Of course, the word “game” is used a bit more loosely here – visual novels with minimal traditional “gameplay” are far more commonplace in Japan, and many of them are effectively just anime with still frames instead of animation. But for the sake of narrowing things down, we’re going to leave adapted visual novels, like Steins;Gate and Clannad, in their own category for now.
Anime "Best of" Genre List
Here, we’re going to focus on full-featured video games, which have earned themselves anime adaptations worth watching. Some of them are extremely faithful to the subject matter, some less so, but all are enjoyable in some way or another.
Danganronpa: The Animation
This falls right on the line of visual novel and full video game. The majority of Danganronpa is reading and critical thinking, but the investigative portions and mini-games in the trial totally count as gameplay.
The Danganronpa game is a masterwork of plot twists and high drama that unfolds beautifully over the course of a 25-hour story. The anime does the best it can to adapt that story to a 13-episode series, and it manages to hit all the major plot points without leaving anything behind.
The only thing that suffers a little bit is the character development, which is one of the trademarks of the game. Each of the characters has a lot of personality, which you get from hanging out with them in game. Those side stories are cut from the anime, which leaves most of the cast feeling flat and without much personality.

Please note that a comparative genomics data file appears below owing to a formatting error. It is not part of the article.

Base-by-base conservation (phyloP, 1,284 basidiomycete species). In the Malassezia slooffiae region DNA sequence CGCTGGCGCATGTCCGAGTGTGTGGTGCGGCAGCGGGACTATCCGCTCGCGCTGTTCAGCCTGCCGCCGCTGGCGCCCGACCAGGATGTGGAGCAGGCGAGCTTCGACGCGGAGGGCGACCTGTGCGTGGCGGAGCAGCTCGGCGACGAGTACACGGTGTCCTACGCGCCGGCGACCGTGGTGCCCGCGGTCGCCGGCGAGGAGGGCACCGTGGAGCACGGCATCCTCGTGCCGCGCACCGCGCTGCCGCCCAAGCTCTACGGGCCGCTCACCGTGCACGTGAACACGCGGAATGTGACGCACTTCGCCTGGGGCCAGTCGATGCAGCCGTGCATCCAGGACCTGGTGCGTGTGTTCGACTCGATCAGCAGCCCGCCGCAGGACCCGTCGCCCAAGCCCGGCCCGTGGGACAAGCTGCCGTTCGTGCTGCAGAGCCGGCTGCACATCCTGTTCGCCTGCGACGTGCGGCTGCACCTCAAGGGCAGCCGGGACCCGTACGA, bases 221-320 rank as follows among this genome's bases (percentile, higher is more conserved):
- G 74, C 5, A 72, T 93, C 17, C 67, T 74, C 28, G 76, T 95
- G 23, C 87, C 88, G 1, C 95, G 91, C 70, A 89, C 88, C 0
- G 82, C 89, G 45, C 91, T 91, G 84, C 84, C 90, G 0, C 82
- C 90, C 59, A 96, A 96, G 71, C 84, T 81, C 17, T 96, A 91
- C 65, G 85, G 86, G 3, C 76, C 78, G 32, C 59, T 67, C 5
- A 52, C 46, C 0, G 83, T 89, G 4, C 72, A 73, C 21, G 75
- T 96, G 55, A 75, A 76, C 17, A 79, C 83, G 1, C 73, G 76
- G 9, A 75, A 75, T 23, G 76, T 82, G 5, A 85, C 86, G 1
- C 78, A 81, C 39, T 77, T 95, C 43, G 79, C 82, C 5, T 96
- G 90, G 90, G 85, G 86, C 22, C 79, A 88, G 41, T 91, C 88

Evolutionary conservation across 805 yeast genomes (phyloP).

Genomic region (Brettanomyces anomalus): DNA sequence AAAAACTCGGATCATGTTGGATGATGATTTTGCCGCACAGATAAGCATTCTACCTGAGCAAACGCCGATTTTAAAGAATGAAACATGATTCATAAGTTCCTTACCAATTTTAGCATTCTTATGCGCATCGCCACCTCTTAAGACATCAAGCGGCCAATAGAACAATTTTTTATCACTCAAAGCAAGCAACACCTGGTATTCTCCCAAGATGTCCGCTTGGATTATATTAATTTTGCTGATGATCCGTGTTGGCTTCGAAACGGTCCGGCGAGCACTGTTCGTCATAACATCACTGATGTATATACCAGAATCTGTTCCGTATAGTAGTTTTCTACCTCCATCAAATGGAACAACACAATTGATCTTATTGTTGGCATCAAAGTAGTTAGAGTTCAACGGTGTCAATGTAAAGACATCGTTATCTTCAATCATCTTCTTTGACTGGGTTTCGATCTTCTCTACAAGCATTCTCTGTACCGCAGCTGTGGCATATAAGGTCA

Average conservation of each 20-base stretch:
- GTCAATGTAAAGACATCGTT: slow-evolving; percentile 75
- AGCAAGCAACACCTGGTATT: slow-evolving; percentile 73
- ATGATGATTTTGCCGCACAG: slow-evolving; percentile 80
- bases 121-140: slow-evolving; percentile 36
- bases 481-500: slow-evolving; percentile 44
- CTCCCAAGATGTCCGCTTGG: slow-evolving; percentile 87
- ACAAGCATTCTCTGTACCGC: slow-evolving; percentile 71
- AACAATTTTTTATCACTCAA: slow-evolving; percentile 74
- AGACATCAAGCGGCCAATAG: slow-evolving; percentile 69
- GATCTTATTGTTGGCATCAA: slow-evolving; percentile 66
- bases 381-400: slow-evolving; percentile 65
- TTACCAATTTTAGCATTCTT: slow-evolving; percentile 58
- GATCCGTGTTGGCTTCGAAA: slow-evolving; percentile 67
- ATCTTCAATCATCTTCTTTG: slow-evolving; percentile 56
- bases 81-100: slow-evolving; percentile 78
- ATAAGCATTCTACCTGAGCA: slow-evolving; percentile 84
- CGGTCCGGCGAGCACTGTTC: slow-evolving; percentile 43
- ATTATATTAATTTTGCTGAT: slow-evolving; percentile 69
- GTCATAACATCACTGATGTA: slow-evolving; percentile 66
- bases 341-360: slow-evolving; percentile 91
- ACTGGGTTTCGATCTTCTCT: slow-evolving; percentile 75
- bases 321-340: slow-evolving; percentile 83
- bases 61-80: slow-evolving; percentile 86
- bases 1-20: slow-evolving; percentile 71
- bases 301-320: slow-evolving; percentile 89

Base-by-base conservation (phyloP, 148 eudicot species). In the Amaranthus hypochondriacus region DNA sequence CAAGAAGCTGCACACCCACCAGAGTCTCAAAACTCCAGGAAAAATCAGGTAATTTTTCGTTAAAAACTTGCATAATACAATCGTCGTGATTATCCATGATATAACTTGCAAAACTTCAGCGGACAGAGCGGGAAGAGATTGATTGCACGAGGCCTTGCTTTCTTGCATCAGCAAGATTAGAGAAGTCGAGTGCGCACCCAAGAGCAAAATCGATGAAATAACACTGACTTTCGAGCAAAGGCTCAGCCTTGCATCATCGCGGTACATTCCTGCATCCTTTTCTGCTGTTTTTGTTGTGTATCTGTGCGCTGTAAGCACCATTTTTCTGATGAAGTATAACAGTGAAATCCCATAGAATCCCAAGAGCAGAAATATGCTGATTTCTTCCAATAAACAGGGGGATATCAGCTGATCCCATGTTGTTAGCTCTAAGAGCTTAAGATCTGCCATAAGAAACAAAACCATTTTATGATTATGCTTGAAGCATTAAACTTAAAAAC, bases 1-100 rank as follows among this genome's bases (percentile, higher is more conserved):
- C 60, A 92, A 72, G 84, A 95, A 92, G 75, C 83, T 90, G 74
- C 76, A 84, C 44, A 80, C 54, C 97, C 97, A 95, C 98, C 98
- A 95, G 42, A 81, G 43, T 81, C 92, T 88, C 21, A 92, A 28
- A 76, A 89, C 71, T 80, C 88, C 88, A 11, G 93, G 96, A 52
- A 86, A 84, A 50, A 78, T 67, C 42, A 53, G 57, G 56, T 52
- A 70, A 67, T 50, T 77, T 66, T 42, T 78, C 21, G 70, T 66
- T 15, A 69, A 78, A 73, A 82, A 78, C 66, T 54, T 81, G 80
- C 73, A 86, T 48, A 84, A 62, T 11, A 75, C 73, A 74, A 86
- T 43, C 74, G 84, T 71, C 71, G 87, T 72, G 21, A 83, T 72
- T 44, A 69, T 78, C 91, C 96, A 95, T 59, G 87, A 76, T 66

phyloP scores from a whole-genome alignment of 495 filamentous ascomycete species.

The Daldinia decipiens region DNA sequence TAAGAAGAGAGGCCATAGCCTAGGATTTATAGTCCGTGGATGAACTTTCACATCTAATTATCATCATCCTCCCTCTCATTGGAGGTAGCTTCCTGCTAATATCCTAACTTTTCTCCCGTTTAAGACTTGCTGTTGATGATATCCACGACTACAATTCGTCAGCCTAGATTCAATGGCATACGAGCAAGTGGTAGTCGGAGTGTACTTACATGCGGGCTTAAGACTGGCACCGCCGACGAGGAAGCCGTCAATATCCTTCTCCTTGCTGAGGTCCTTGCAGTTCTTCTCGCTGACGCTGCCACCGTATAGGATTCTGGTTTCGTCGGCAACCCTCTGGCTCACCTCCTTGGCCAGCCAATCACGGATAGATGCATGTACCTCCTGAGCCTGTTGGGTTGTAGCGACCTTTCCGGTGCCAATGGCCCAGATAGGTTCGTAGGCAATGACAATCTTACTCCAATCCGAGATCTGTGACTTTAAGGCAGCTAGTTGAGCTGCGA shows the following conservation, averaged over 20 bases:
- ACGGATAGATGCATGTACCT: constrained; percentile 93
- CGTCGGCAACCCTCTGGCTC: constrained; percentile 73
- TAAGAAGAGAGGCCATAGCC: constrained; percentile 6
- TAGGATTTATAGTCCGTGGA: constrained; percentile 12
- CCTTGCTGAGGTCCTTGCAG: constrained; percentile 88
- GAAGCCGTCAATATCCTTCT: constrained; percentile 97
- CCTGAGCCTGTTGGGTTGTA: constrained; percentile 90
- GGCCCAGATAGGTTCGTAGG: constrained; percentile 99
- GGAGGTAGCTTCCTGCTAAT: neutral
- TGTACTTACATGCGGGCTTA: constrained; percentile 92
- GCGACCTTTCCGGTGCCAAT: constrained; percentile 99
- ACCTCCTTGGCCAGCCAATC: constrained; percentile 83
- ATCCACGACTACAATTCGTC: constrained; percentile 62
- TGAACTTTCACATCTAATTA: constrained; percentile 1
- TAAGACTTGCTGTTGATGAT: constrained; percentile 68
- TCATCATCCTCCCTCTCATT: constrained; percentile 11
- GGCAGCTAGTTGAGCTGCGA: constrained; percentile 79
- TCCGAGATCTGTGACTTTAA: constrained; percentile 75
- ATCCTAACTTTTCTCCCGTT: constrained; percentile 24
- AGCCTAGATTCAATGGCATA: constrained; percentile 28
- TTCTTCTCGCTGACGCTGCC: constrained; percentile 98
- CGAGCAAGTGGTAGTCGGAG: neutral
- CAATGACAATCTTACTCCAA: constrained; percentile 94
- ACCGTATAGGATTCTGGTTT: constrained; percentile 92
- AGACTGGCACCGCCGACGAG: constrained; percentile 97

Still, it’s worth it just for the main story.
Persona 4: The Animation
In contrast to the 13-episode Danganronpa series, Persona 4 got a full 24-episode slate, as well as another series when Persona 4: Golden came out.
Persona 4 is also a series with a strong story and better character development, and the extended run allowed them to really flesh out each character – even the side characters that don’t factor into the main plot get their day in the sun.
If you’re a fan of Persona 4 as a series, you know they’ve stretched things out a bit further than they probably should have. But of all the spinoffs and side projects available in the franchise, this is easily one of the best, up there with the fighting games.
There are pros and cons to the anime’s presentation compared to the game. The game does a better job with the main story and the art style.
The anime loses a step in the art style, which is a bit flat and off-model compared to the sketchbook style present in the game. But the anime does a better job of fleshing out secondary characters, who get very little screen time in the game.
Outside of Japan, this anime is all there is. But in Japan, Utawarerumono started as a visual novel that had tactical strategy elements to it.
It adapted very well to an anime that keeps both the harem elements of the game and the strategic, war management elements as well. This is one of the few anime here that is strong on its own merits, independent of its origin.
Atelier Escha and Logy
Based on a little-known but faithfully-followed franchise from Gust, Atelier Escha & Logy is about a pair of alchemists.
The two of them are tasked with research that could potentially help save a dying world, and that research leads them to adventure across the world looking for special alchemy ingredients. The story is okay, but the characters are lovable.